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  • NT SUBST.EXE utility

    In NT, you can use SUBST to reference a Drive to a UNC path.

    With Windows 95 and 98 you can't. I'm wanting to write a utility
    that will reference a drive letter to a UNC Path.

    I'm not taking about Mapping, because the path isn't a sharename.

    It's a directory within a sharename.

    ------------------
    -Greg

    [This message has been edited by Gregery D Engle (edited July 27, 2001).]
    -Greg
    [email protected]
    MCP,MCSA,MCSE,MCSD

  • #2
    Originally posted by Gregery D Engle:
    In IN, you can use SUBST to reference a Drive to a UNC path.

    With Windows 95 and 98 you can't. I'm wanting to write a utility
    that will reference a drive letter to a UNC Path.

    I'm not taking about Mapping, because the path isn't a sharename.

    It's a directory within a sharename.

    SUBST works fine with W95/98 in my experience.

    To confirm I just did a SUBST T: \\MyServer\Sharename\SubDir on WIn98 and it worked fine.

    I often use it on a development machine to simulate network applications.

    What is the problem?




    ------------------
    Check out my free software at http://www.lexacorp.com.pg(all written in PB/DLL)

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    • #3
      I've another question:
      Does someone now, how to write a Utility, wich does the same as
      "mountvol.exe" (only avaible under Win2K, I think)?

      ------------------
      E-Mail (home): mailto:[email protected][email protected]</A>
      E-Mail (work): mailto:[email protected][email protected]</A>

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      • #4
        I always get PATH NOT FOUND when I try:

        Subst k: \\servername\sharename\subdir

        This machine was a Win98 Second Edition. I will try an win95
        machine too.

        I've also tried coping the subst.exe from nt4 and win2k and it
        still doesn't work.


        ------------------
        -Greg

        [This message has been edited by Gregery D Engle (edited July 27, 2001).]
        -Greg
        [email protected]
        MCP,MCSA,MCSE,MCSD

        Comment


        • #5
          Originally posted by Gregery D Engle:
          I always get PATH NOT FOUND when I try:

          Subst k: \\servername\sharename\subdir

          This machine was a Win98 Second Edition. I will try an win95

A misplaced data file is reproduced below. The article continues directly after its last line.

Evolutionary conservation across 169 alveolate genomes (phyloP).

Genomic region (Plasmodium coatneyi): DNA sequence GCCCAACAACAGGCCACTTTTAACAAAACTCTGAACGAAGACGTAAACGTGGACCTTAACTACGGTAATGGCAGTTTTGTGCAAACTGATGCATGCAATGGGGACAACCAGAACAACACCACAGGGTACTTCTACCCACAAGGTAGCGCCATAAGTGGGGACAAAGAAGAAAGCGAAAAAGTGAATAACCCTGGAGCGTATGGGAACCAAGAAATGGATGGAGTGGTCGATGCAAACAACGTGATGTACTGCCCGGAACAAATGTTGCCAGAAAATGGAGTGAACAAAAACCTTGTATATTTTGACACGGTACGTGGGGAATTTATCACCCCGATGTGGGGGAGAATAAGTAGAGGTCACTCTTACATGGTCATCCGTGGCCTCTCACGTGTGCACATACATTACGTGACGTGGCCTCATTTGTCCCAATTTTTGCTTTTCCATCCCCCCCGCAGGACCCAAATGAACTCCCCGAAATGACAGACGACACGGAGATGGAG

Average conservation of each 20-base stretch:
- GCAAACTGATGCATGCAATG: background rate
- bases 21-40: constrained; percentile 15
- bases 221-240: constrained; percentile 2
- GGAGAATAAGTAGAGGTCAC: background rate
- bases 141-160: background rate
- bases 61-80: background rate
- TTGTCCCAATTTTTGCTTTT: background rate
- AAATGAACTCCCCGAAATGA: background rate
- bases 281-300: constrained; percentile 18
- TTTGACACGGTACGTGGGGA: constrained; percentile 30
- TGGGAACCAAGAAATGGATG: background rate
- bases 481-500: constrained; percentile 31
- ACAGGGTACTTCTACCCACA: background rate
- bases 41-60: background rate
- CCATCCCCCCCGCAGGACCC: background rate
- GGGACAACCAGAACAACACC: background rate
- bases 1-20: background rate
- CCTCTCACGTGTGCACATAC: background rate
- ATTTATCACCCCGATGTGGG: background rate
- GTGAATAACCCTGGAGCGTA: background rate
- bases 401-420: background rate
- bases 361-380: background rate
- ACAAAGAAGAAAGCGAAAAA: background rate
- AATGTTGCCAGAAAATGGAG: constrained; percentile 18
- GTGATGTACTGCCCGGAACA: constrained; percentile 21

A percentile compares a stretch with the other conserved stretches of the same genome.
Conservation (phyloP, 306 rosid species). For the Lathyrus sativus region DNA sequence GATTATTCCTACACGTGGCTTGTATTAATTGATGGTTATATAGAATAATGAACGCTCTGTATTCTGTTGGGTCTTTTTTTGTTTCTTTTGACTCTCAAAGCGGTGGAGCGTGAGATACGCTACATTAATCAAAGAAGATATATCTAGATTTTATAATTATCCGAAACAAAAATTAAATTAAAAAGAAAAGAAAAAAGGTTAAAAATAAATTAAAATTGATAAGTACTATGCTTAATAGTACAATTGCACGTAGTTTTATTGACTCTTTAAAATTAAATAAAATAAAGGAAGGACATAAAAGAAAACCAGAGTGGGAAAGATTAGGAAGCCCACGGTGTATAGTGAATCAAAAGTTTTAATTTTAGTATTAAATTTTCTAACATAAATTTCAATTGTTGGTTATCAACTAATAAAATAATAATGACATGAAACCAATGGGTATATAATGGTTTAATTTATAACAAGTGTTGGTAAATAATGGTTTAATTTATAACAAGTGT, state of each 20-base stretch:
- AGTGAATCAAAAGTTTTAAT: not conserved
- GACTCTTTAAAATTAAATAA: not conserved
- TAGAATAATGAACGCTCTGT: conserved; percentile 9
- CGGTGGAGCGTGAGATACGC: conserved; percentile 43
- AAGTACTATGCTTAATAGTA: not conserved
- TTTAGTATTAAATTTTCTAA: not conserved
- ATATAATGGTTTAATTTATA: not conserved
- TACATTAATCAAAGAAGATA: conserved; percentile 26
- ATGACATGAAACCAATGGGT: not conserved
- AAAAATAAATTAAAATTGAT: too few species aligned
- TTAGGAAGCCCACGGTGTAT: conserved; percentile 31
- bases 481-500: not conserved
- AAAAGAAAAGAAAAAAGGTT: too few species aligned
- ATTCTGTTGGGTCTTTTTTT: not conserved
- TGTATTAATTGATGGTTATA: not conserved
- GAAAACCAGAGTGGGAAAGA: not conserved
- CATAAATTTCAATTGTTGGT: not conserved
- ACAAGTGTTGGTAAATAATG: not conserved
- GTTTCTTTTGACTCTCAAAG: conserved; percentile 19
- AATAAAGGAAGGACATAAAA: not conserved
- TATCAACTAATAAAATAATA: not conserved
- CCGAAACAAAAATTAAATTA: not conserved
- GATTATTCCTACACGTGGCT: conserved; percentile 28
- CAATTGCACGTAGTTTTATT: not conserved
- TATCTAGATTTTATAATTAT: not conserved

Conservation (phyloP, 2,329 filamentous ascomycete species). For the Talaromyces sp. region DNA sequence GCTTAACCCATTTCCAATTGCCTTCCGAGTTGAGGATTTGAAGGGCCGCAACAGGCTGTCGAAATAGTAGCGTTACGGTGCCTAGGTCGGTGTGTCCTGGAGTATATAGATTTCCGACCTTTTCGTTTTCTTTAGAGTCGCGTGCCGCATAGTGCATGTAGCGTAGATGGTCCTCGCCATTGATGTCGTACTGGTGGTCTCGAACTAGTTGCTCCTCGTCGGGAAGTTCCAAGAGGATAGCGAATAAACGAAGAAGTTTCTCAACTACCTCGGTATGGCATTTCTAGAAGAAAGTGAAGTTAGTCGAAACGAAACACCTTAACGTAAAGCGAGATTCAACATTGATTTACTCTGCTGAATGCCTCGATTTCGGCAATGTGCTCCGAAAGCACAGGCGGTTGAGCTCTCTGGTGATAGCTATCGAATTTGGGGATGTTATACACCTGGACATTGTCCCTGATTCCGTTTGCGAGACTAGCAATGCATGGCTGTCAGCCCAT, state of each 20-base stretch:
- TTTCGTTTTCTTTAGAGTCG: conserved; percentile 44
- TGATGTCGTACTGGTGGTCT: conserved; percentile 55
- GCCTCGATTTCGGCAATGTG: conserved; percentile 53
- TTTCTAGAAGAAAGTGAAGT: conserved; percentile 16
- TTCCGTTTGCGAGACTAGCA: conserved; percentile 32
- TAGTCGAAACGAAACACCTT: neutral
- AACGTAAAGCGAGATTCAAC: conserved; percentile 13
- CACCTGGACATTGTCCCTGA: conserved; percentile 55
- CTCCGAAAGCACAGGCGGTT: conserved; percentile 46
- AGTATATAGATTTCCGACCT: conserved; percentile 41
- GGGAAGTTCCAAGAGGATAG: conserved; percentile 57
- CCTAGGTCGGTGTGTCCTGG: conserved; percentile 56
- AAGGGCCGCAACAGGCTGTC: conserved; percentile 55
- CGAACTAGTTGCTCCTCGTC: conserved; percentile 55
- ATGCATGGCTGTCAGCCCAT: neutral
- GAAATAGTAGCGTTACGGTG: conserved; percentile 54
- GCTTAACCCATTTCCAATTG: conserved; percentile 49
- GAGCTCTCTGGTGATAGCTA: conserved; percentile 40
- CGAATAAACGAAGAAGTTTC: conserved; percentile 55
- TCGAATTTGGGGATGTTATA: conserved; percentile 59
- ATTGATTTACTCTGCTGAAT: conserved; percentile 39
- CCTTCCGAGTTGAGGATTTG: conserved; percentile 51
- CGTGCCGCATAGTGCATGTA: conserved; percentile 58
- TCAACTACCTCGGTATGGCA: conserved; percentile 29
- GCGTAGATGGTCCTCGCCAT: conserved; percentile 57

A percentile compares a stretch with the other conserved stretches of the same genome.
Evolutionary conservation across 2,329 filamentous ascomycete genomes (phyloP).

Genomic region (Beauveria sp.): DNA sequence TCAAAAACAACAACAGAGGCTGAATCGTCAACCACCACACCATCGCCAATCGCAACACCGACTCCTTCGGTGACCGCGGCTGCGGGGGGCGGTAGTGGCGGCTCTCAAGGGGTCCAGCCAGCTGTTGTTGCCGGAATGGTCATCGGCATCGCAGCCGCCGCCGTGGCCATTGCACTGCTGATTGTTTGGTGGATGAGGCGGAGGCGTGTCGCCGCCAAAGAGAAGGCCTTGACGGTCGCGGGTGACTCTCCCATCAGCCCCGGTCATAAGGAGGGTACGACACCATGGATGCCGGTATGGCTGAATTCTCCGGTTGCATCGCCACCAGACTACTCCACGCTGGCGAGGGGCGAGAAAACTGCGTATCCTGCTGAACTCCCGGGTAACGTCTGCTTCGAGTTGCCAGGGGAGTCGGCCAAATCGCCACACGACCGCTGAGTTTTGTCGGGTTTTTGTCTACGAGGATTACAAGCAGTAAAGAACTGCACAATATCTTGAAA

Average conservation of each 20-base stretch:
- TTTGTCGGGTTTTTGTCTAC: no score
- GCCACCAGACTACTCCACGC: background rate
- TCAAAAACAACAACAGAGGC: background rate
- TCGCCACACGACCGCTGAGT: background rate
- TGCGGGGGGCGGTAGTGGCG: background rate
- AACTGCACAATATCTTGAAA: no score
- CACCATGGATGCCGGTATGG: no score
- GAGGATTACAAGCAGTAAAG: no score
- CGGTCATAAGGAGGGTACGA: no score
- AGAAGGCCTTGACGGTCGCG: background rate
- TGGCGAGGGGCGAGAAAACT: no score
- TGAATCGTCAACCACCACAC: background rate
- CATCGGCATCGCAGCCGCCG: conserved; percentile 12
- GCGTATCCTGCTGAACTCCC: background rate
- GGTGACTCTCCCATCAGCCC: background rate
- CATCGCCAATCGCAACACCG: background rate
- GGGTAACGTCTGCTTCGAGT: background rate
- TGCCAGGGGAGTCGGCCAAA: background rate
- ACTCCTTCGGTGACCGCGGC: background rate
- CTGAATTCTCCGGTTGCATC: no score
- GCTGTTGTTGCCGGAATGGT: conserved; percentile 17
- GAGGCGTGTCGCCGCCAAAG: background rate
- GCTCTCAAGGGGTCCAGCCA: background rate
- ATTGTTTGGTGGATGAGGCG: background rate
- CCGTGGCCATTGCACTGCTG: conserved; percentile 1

machine too.

          I've also tried coping the subst.exe from nt4 and win2k and it
          still doesn't work.

          If you have spaces in the Path, you need to set it in quotes (")



          ------------------
          E-Mail (home): mailto:[email protected][email protected]</A>
          E-Mail (work): mailto:[email protected][email protected]</A>

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          • #6
            I always get PATH NOT FOUND when I try:
            Subst k: \\servername\sharename\subdir
            Are you sure the share exists?

            Can you navigate to it from the Network Neighborhood?

            Did you actually log in to windows? (if the initial blue login screen is 'canceled' by the user, or doesn't display at all, some networking stuff doesn't get started

            Does NET USE work on the share? (NET USE K: \\servername\sharename)

            FWIW, PowerBASIC will happily use UNC paths when interacting with files.



            ------------------
            [email protected]
            http://www.northnet.org/bdurland
            Real programmers use a magnetized needle and a steady hand

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            • #7
              Sven,

              Share name / subdir doesn't have spaces in it.

              Bud,

              I can do a NET USE on the sharename, when I try to do a SUBST
              on the drive that I just net used I get something to this
              extent:

              "Can not subst a network drive"

              in NT4.0 and Win2k it works perfectly, 98 and 95 it doesn't.

              Any more ideas?

              ------------------
              -Greg

              [This message has been edited by Gregery D Engle (edited July 27, 2001).]
              -Greg
              [email protected]
              MCP,MCSA,MCSE,MCSD

              Comment

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